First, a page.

Daniel Kevin Fletcher
The cultural contradictions of anti-capitalism: Globalisation, resistance and the limits of liberalism.
Fletcher, Daniel Kevin
This thesis seeks to explore the cultural tendencies of contemporary anti-capitalism by relating such tendencies to the wider cultural context. It is argued that contemporary anti-capitalist movements such as the Occupy movement are marked by a self-emancipatory ethos that emerges as an inherent feature of a global society pervaded by Western bourgeois cultural tendencies. It is argued that the self-emancipatory ethos is constituted by an essential contradiction, simultaneously bringing out being-over desires (or desires for power over humanity and nature) and being-with desires, (or desires for horizontal connections or associations with humanity and nature). Employing a post-structuralist perspective and insisting on the improbability of cultural transcendence, the thesis suggests that contemporary anti-capitalist movements tend to radicalise, rather than absolutely oppose, Western-bourgeois cultural tendencies, and explores how radical groups feed radical undercurrents into the liberal-democratic mainstream to contribute to the development of Western society. In developing the concept of self-emancipatory contradiction, the thesis seeks to radicalise the philosophical perspective employed by Michael Hardt and Antonio Negri. It traces these authors' philosophical perspective back to the philosophy of desire developed by Gilles Deleuze and Felix Guattari in the late 1960s and early 1970s, linking this philosophy to the political and social upheavals that developed from the revolt of May 1968 in France. While insisting that Deleuze and Guattari helped usher in a postmodern break in the 1960s, the thesis seeks to place this break within the history of self-emancipatory struggle in the West, exploring how the break exacerbated the self-emancipatory contradiction to feed into the development of neoliberal culture from the late 1970s onwards. In placing the postmodern break in its cultural context, the thesis explores the origins and early development of the Western-bourgeois ethos of self-emancipation, focusing on early liberalist philosophy and key democratising political upheavals in Western history.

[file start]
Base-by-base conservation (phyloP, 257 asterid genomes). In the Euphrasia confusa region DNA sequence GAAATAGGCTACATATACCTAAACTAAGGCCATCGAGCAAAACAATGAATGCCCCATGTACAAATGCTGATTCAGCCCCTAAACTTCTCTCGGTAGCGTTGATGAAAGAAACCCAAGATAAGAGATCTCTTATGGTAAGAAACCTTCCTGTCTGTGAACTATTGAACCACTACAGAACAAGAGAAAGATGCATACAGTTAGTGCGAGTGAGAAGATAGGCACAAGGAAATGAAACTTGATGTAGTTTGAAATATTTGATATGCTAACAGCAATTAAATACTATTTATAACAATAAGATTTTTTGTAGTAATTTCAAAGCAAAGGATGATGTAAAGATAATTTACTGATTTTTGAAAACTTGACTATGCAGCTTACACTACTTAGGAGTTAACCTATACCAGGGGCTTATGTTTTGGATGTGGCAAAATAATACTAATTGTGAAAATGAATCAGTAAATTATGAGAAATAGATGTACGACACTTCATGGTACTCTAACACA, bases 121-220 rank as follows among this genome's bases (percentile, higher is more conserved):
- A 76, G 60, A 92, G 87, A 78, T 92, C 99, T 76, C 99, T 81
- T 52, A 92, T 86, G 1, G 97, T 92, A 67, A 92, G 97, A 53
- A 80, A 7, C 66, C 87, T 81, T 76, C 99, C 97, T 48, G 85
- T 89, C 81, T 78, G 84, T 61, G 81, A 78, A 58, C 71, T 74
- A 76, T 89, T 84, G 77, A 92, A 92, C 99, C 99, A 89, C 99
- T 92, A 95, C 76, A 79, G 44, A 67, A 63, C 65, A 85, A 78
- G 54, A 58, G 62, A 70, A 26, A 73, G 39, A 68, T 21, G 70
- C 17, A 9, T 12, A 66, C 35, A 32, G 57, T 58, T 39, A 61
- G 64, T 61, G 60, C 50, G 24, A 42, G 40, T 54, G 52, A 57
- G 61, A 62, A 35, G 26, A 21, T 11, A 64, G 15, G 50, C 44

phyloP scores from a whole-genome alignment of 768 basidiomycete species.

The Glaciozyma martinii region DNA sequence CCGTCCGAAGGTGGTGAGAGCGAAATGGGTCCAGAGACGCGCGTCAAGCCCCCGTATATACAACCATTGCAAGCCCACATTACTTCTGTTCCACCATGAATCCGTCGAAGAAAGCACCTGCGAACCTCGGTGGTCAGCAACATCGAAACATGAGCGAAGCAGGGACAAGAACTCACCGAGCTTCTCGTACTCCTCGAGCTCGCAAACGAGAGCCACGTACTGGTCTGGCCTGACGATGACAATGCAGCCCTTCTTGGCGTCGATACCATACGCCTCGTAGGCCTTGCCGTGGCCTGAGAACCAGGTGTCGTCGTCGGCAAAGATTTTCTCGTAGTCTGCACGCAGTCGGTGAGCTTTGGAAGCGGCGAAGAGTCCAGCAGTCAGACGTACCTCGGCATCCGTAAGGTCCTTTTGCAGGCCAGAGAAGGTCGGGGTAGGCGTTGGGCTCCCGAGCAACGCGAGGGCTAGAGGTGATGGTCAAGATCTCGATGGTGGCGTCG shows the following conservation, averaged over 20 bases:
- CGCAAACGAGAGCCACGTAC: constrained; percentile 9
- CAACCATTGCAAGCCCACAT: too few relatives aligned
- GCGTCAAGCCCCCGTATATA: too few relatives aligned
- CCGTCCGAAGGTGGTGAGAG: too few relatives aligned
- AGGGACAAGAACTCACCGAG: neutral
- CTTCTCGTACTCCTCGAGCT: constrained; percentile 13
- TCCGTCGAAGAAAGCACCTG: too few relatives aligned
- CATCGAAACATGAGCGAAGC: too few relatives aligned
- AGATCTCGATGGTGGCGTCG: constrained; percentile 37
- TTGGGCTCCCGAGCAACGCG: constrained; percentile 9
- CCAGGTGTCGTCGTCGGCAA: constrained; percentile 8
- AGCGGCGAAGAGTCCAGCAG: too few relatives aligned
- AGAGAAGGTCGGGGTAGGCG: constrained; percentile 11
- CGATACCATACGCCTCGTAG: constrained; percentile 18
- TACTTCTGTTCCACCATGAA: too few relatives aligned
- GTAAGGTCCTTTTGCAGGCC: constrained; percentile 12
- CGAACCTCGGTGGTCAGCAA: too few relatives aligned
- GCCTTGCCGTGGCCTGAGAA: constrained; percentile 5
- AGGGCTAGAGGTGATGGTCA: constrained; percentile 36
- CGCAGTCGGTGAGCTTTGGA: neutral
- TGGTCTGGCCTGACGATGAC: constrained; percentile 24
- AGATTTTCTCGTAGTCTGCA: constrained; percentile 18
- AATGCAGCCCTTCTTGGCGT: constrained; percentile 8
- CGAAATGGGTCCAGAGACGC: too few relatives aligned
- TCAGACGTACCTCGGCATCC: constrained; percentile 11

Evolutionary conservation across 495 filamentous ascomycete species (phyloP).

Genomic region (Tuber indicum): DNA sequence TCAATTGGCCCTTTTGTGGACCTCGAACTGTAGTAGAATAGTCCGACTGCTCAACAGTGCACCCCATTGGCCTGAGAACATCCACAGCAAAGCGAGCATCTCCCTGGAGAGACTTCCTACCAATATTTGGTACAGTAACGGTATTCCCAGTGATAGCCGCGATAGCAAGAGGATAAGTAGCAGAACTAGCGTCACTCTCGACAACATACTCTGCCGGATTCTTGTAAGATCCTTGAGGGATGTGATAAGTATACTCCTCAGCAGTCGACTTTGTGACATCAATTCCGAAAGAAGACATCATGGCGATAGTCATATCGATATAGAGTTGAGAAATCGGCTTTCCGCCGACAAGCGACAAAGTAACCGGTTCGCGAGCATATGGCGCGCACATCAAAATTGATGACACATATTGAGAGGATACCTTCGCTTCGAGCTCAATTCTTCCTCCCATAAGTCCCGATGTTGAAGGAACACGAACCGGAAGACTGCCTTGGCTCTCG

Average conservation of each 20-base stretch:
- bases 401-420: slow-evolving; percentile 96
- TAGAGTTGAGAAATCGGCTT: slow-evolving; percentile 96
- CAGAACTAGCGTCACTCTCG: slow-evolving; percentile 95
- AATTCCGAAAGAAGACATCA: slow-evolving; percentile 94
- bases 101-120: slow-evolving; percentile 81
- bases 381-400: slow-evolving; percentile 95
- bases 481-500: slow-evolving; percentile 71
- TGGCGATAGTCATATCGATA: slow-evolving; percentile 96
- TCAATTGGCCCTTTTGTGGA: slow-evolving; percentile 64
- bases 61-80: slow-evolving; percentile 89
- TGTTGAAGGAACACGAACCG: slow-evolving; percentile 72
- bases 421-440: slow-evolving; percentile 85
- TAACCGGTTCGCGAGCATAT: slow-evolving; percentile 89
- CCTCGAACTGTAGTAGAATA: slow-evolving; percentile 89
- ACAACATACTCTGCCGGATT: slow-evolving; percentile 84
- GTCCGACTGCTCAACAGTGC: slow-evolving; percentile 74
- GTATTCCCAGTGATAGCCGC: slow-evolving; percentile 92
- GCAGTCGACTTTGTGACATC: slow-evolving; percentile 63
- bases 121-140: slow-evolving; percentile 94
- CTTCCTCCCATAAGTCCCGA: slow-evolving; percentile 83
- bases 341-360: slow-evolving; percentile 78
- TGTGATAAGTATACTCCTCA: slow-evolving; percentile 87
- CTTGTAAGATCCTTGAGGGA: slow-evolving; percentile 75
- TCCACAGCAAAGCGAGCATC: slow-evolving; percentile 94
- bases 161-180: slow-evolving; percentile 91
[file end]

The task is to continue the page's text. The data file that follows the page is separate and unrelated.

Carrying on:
|Dec 1, 2015
|For access to the hard copy thesis, check the University Library catalogue.